Hello TweakTown readers, we're TechEye, and we think you'll be interested in these snippets from the industry over the last week.
Surprisingly busy for the typical Silly Season, that doesn't make some of the wheeling and dealing any less silly. Of course, this week has seen the industry beside itself with confusion as former SAPman Leo Apotheker reveals he wishes to make HP incredibly boring. Wall Streetisn't happy, but the ex-HP head, Winsome Carly Fiorina, is. That, by the way, is not a good sign. Despite all signs pointing otherwise, HP in the United Kingdom said that it is still committed to the TouchPad and, staggeringly, webOS.[img]2[/img]
The patent war between Samsung and Apple, the former Frenemies, continues with a suitably silly twist to the ongoing case. Samsung has cited prior art in the courtroom, claiming that Apple didn't invent the tablet computer and must not lay claim to it... because Stanley Kubrick did, in 1969. 2001: A Space Odyssey half got it right with HAL, but now we're answering to the autonomous algorithms of Google, which is a bit better, but only just.[img]3[/img]
The rumour mill has been busily churning in chips this last week, with Intel news and speculation the hot topic. Greg Welch, who is heading up Intel's plans for the Ultrabook form factor, publicly said it would be foolish for the chip giant to ignore rumours Apple wants to switch Intel chips for ARM processors. Meanwhile, there are whispers on the market that Intel might consider buying ARM. If it happened, it would stun the whole industry, but we've heard this sort of talk before and aren't putting too much stock in it. In other news from Chipzilla, its solar spin-off, Spectrawatt, has filed for bankruptcy.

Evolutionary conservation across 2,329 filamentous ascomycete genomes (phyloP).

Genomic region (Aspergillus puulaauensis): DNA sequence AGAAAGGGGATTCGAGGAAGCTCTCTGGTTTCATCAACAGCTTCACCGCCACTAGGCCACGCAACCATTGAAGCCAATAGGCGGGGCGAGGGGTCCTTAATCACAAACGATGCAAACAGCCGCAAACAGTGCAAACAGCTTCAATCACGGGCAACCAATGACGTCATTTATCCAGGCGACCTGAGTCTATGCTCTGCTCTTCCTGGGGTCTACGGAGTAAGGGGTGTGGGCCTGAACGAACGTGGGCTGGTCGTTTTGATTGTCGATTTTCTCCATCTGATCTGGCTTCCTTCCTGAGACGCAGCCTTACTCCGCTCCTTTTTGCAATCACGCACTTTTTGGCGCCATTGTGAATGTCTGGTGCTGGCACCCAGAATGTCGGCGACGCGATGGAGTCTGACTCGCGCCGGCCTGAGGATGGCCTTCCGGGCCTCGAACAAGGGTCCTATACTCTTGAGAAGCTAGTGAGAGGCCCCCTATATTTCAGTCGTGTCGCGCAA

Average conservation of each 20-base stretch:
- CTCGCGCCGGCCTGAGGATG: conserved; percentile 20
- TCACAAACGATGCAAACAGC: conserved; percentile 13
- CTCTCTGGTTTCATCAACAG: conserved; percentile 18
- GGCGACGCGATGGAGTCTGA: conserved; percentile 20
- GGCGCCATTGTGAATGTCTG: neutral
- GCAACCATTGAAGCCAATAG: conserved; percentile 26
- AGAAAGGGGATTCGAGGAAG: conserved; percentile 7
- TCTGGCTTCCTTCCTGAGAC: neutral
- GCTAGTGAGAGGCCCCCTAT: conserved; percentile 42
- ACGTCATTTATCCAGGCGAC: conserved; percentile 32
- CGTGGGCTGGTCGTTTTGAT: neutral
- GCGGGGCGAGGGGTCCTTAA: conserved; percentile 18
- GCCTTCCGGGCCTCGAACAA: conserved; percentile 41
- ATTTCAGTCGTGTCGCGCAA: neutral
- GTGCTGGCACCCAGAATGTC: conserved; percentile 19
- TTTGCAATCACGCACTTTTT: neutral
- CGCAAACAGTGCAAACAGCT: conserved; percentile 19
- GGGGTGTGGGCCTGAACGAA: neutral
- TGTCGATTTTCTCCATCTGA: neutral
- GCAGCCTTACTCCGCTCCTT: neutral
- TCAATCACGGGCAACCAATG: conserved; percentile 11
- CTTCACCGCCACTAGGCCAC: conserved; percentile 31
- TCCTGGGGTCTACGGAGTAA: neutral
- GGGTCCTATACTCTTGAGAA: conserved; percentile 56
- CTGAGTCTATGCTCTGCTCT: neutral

Our mysterious EyeSpy has posted a beginner's guide to staying a step ahead of Facebook and Google with your data. Use it responsibly, EyeSpy urges, for with anonymity comes great responsibility. More and more people wish to delete themselves from two of the biggest data harvesting companies in the world, who don't make it very easy for anyone. Similarly, Facebook introduced a couple of features that are just a little reminiscent of Google +. The general feeling is that it will hurt, not help Facebook, as it forces its users to understand G+'s complexities, the very things that are putting off adoption in the first place. The privacy stuff is a "joke", according to an industry watcher.
There's more of this and other stuff over at TechEye.net, including last week's bible reading, the Book of HP, and how King Apothika made his kingdom even duller than IBM.
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